Apple TV’s Bad Sisters: Getting rid of an obnoxious in-law has never been more fun
Bad Sisters is the most deftly-written and darkest dramas to grace a streaming service this year. Picture the scene: four Irish sisters from Malahide in Ireland are at their wits’ end with their vile, controlling brother-in-law, John Paul. So they decide to murder him. Seems reasonable so far, right?
Okay, before we get too far into this review, let’s meet our victim: John Paul Williamson. Known affectionately among his in-laws as “The Prick”.
John Paul - dubbed the “most loathsome villain of the year” by Stylist - is a bundle of toxicity wrapped in some very sharp suits and with a great haircut. He’s controlling. He’s manipulative. He’s misogynistic, homophobic, cruel and underhand.
That’s the beauty of the series: as the story unfolds, we discover ways that John Paul has hurt, screwed over and done worse to members of the Garvey family. He blinds one of the sisters through his reckless driving. He promises to fund Becka’s business and then abruptly pulls out just as she’s committed to a lease. He threatens and tricks Ursula into sending a nude and attempts to expose her affair to her husband. He…does much worse than that.
Over 10 episodes, the four sisters attempt to assassinate John Paul in increasingly outlandish ways - usually with some collateral damage to either themselves or innocent bystanders. Pursuing the sisters are a pair of insurance fraud investigators looking for a way to avoid a life insurance payout to John Paul’s wife (Anne-Marie Duff). This sub-plot is particularly fiery as one of the investigators is in a situationship with the youngest Garvey sister, Becka.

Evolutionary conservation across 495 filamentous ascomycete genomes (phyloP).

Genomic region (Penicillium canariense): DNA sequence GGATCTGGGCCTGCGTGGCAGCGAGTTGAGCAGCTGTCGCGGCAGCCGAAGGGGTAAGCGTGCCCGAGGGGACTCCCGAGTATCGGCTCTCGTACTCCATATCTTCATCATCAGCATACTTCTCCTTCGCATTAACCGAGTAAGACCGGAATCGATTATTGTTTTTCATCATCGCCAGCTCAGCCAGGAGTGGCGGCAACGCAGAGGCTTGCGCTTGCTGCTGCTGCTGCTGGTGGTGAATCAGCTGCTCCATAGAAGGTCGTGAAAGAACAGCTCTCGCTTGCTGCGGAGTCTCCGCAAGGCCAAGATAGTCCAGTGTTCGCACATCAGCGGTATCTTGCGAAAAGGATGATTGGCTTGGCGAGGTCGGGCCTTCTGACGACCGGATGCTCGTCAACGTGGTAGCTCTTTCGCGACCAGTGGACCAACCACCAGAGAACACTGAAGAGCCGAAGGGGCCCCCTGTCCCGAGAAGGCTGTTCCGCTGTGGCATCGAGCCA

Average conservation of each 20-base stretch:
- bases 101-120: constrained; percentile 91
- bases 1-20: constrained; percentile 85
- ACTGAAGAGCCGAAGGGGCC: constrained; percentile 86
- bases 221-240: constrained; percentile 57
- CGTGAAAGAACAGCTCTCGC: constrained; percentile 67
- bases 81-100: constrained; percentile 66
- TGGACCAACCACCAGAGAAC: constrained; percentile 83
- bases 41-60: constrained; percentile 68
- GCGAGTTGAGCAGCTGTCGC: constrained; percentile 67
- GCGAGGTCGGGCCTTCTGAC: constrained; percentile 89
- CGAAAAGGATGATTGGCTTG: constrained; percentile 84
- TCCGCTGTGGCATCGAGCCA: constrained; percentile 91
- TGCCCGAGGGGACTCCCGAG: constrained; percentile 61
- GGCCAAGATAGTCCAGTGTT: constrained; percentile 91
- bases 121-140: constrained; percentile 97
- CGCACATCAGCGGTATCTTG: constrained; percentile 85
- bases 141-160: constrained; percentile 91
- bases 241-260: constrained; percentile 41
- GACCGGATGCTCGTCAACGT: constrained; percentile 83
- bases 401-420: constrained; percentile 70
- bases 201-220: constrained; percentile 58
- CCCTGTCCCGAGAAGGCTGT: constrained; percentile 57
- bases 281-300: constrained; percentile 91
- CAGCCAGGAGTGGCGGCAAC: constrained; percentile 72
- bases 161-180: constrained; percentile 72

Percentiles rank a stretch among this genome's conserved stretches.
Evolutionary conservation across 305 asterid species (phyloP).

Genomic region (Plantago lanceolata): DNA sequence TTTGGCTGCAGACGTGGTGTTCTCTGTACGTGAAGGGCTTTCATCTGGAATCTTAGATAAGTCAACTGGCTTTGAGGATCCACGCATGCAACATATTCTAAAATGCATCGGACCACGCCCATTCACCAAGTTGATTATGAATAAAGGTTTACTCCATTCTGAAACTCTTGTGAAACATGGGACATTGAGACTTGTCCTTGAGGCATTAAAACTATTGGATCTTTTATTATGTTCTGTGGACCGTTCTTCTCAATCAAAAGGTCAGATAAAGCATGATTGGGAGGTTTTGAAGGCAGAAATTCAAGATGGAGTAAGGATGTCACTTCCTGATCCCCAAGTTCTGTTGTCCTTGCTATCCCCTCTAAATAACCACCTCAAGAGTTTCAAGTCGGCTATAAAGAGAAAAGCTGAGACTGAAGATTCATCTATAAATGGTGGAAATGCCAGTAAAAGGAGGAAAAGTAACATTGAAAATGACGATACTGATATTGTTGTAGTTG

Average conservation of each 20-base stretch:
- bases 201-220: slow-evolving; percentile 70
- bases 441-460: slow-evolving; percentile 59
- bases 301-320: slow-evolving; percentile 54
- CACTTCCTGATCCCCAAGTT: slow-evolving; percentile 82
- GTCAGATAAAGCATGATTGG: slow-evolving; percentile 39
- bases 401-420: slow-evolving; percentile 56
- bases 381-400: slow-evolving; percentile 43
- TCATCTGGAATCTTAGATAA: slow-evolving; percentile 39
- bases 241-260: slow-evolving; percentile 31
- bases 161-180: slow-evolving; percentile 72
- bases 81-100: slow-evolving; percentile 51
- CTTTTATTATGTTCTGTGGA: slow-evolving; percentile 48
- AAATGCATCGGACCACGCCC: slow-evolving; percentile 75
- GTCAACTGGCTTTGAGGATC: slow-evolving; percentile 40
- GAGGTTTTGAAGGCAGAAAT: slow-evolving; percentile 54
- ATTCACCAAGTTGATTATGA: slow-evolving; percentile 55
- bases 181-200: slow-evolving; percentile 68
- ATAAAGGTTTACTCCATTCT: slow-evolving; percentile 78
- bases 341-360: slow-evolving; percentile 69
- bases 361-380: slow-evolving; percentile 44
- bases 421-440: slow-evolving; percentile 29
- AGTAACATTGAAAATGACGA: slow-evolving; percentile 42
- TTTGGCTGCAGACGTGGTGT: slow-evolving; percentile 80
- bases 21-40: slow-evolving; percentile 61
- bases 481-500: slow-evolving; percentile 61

It’s a satisfying guessing game, trying to work out how John Paul died and who eventually kills him. The title sequence is loaded with clues pointing to how John Paul might have died, but you’ll be kept guessing up until the final episode.
With fantastic performances across the entire cast, especially Claes Bang, who creates such an utterly loathsome character - you’ll be cheering on these homicidal sisters the whole way through. I want to also give an honourable mention to Northern Irish actor Michael Smiley, who plays Grace’s next door neighbour. His character, Roger, has a massive crush on Grace and delivers with an incredible sweetness which is a complete antithesis of John Paul. Naturally, John Paul decides to repay Roger’s interest in his wife by framing him as a paedophile.
Bottom line: with every episode of Bad Sisters, you will hate the character of John Paul more and more. Horgan and her co-writers build John Paul into an utterly despicable villain, and the sisters with increasingly no other option than to dispose of him. As a viewer, you’ll find that by about episode 3 you’re absolutely on board with this murder and willing the sisters to finish him off.